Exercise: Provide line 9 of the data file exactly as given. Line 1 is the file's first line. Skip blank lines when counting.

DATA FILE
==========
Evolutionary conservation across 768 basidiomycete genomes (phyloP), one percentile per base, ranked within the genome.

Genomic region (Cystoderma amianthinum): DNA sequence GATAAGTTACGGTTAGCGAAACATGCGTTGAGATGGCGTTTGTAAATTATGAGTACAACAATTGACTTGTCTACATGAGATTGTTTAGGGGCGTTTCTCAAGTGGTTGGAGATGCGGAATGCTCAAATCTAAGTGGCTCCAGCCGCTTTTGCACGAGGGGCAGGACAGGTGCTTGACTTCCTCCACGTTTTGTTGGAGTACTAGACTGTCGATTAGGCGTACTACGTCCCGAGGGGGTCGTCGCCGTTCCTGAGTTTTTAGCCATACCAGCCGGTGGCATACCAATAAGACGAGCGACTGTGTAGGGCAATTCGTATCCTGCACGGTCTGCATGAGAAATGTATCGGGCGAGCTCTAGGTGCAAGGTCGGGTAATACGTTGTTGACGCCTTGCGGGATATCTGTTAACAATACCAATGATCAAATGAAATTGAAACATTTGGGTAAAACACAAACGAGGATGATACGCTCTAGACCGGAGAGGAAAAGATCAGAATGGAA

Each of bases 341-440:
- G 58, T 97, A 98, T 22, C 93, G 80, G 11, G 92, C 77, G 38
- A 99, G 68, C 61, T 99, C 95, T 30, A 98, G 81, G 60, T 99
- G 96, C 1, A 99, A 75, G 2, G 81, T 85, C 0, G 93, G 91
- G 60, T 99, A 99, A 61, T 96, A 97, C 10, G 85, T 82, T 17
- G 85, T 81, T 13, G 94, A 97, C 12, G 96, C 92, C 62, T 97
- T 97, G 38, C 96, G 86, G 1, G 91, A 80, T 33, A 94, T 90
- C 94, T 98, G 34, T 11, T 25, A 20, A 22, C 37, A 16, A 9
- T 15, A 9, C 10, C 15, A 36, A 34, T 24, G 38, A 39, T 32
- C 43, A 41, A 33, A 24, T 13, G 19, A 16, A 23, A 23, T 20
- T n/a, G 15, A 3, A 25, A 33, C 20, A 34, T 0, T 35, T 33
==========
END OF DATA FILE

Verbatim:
- T 97, G 38, C 96, G 86, G 1, G 91, A 80, T 33, A 94, T 90